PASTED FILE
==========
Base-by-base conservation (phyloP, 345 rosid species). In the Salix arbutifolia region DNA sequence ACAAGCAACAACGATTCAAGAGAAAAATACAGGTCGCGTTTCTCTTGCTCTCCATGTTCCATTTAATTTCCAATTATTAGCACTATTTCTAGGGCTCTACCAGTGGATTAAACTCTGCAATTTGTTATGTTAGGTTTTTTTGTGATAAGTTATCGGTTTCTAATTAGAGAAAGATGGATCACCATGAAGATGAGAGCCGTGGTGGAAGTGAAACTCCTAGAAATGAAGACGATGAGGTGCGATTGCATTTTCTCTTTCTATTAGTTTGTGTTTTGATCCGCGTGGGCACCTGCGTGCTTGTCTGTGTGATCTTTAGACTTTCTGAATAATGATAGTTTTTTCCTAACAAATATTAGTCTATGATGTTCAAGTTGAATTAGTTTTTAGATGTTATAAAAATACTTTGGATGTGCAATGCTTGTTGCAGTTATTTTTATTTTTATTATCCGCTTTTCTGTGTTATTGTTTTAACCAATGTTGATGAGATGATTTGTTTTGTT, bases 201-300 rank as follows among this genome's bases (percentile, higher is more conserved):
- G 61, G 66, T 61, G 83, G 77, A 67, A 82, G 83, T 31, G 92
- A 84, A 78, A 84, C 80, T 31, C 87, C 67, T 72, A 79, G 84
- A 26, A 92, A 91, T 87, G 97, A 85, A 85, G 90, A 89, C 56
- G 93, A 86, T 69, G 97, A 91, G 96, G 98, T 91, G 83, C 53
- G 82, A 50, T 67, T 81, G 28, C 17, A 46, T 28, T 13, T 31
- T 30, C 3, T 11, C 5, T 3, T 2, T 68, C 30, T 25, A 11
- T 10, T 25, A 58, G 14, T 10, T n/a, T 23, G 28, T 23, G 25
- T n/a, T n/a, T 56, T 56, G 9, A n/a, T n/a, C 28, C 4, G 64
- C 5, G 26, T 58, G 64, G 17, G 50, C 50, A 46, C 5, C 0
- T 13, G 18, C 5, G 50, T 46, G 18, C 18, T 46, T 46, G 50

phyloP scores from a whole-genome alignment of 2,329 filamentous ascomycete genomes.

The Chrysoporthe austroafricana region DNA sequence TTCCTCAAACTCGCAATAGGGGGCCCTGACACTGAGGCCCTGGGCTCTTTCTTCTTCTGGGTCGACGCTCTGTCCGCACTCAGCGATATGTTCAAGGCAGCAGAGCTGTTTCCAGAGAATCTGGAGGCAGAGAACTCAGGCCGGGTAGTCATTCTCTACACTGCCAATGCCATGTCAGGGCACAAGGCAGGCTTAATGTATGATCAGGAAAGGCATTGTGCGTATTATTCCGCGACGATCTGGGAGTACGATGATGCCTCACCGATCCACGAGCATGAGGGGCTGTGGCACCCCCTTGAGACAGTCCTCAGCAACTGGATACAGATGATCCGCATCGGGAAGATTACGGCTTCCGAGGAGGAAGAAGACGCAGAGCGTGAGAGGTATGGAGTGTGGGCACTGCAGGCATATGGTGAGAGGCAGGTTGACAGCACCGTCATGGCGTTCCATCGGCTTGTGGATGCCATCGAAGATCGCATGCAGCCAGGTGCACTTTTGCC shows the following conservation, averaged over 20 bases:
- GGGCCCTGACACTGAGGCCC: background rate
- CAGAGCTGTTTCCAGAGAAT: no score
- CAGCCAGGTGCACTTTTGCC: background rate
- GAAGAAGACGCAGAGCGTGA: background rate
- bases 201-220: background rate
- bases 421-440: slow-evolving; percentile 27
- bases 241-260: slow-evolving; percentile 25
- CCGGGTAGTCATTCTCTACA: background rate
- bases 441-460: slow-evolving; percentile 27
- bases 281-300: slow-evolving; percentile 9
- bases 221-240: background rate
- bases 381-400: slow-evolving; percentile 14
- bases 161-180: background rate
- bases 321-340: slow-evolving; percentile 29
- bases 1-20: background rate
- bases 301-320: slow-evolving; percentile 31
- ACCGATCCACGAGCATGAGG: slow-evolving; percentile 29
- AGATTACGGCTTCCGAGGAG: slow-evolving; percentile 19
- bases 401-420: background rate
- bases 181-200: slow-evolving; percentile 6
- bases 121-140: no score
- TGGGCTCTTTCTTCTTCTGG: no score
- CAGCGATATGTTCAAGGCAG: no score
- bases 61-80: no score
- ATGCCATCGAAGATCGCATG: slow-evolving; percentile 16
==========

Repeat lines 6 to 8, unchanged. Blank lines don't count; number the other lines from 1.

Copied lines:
- G 82, A 50, T 67, T 81, G 28, C 17, A 46, T 28, T 13, T 31
- T 30, C 3, T 11, C 5, T 3, T 2, T 68, C 30, T 25, A 11
- T 10, T 25, A 58, G 14, T 10, T n/a, T 23, G 28, T 23, G 25